The point is important for several reasons.

One, knowing the Impact you want to achieve means that you make your fight more practical and more tangible for people. For instance, saying that you want to protect the oceans is a good cause, but explaining that your Impact will consist in literally taking five tons of plastic away from the sea makes your story much more tangible.

Two, and in a related manner, having a tangible Wanted Impact means that you will be able to develop test and measure mechanisms along the way to determine how much progress you have made and, of course, how much work remains to be done before you get to your Impact.

Do you have a cause worth fighting for impact thinking

Problem -> Beneficiaries -> Cause -> Wanted Impact -> Allies.

Having a problem to solve and a beneficiary to fight for means you possibly have a cause to defend and an Impact to achieve. But such a chain also has the merit to help you pave your way to your next steps, particularly when it comes to finding allies.

At the end of the day, and whatever you do, having a purpose is the best way to turn people into allies and to give them a reason to help increase your results exponentially.

Do you work on your own and try to make a difference by yourself? In such a case, having a cause and a Wanted Impact- beyond a mere problem – has multiple implications. One, a cause give you the fuel you need to persevere and last on a long-term basis. Two, a cause is likely to be the best way for you to communicate, touch people and find partners or even advocates.

Are you part of a team? Having a cause to defend is even more important! A cause means that all the members of your team share a common objective and a common belief that some change is needed. Eventually, a common belief acts as cement and turns into a common language, which is the key element to help to fuel the group.

In essence, a powerful cause will always have an inspiring and galvanizing effect which will exponentially increase your ability to make Smashes, Bangs, and Wows.

A cause creates a deeply-rooted sense of commitment to keep you moving.

Let me summarize my reasoning here. One, your problem is your starting point. Two, a problem without a beneficiary isn’t a real problem. Three, a problem to solve and a beneficiary to fight for will give you a cause to defend. Four, a cause is only the beginning, and what really matters is your ability to define what is the Impact you plan to achieve.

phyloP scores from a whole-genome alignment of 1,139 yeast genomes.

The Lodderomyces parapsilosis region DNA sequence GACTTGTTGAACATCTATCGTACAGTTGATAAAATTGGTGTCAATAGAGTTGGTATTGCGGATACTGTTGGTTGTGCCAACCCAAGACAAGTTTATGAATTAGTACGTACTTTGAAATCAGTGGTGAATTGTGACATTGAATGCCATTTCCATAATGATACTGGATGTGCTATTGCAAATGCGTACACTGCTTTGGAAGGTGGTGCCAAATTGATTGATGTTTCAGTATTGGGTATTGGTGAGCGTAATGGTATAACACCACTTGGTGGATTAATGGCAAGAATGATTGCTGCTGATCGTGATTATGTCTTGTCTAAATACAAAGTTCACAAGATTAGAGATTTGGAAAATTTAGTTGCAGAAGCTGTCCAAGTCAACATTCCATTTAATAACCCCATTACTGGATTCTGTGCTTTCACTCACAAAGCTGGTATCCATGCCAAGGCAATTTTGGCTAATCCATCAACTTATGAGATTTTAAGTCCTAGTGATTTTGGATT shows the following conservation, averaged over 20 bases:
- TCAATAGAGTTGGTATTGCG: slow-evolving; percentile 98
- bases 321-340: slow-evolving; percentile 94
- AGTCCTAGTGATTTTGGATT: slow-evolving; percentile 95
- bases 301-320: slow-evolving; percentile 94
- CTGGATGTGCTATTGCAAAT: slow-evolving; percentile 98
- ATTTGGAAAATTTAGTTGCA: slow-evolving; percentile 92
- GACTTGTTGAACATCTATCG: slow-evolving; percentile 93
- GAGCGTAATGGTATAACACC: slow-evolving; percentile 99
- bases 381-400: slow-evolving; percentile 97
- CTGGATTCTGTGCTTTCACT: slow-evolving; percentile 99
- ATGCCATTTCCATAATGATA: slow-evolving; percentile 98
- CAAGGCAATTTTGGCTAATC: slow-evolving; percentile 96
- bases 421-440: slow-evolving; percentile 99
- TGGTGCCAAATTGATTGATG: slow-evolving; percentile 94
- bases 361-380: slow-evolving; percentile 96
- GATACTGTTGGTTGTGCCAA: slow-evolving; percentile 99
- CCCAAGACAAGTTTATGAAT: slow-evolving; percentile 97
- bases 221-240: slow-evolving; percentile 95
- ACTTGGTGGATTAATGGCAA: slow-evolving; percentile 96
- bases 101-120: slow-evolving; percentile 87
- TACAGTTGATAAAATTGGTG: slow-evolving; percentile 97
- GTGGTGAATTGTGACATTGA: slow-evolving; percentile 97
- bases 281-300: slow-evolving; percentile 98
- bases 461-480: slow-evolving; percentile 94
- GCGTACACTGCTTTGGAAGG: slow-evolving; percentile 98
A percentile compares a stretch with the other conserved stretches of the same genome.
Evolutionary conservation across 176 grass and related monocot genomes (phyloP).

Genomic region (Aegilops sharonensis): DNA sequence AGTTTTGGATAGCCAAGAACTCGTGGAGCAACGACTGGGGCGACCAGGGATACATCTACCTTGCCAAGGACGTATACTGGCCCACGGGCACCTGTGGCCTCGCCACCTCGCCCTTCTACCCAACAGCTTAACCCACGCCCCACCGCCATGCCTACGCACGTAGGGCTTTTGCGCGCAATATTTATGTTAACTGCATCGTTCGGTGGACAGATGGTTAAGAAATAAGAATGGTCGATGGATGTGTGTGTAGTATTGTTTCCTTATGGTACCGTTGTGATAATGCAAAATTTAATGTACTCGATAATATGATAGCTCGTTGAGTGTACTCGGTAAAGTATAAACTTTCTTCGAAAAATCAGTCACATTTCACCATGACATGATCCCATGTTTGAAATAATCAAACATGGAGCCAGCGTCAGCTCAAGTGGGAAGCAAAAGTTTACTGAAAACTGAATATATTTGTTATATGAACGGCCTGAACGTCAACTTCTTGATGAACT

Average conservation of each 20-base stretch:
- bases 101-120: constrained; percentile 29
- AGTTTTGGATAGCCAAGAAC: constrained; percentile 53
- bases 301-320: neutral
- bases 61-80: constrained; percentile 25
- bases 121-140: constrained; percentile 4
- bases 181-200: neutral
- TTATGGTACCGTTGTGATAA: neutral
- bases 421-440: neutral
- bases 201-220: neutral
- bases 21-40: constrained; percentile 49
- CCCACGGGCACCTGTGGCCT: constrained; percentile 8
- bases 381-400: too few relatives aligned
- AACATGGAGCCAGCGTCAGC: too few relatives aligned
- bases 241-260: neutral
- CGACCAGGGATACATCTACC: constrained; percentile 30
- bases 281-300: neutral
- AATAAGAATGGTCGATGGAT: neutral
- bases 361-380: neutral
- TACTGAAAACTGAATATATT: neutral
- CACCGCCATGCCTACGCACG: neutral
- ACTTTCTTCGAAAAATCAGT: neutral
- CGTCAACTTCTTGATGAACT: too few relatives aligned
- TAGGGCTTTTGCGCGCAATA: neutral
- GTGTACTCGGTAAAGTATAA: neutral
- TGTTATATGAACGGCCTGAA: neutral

Eventually, the combination of these four elements will prove useful (and efficient) when it comes to developing partnerships and finding allies of all sorts.

Impact happens over time, and chances are that without a strong and deeply-rooted commitment you won’t make much of a difference after all. If you find a way to commit, however, the circle is complete and making an Impact becomes a rational undertaking.

Impactful a cause to fight for

From Problem to Impact: the importance of putting things in writing

Last but not least, you should always try to put these things in writing.

As I always say, nothing is clear until it’s written. A dream is a fantasy until you decide to act upon it. And it only becomes a project when you start planning your way into it. So, take the time. Think. Overthink. Question. Test. Measure. Decide. And write it down.

I know, some people will call this BS, and I can understand why. After all, why bother with finding a problem, turning it into a cause which helps someone live a better life? Right?

The next step is very straightforward. Define your own basics, and built your Impact case study until you have something serious and satisfactory.

Again, think in terms of Smash, Bang, and Wows here, and remember that, at the end of the day, what you have in mind doesn’t matter. Whether you want to help people around you, build a business, conduct life-changing research or send people to the moon (and back, hopefully), the process is the same.

The question you can ask yourself is whether there are some problems and innovative ideas which really deserve your long-term attention and investment, both in terms of finances, time and efforts?

If the answer is yes, is there a beneficiary for whom your actions can make a difference? If yes, is the thing important enough to make a cause out of it and to commit to getting results? Last but not least, are you ready to commit to making an Impact out of that?

The point is, you can’t have an Impact without a strongly rooted commitment. If your goal is to change the status quo or to make a difference, then getting the basics right gives you the engine you need to make your impact happen.

Don’t take my word for it, though. Try to go ahead, see for yourself, and get in touch if you need a push!

 


About Antoine Martin (Ph.D.)?

Antoine Martin Think ImpactI am an Impact Thinking advocate and strategist. My journey with Impact began in Hong Kong in 2018 when I was tasked with developing an Impact strategy for academics. Since then, I have developed a framework for Impact Thinking and coached academics, entrepreneurs and business teams on what Impact strategies can bring to their projects. I regularly write, speak and consult on the topic, please get in touch for more information!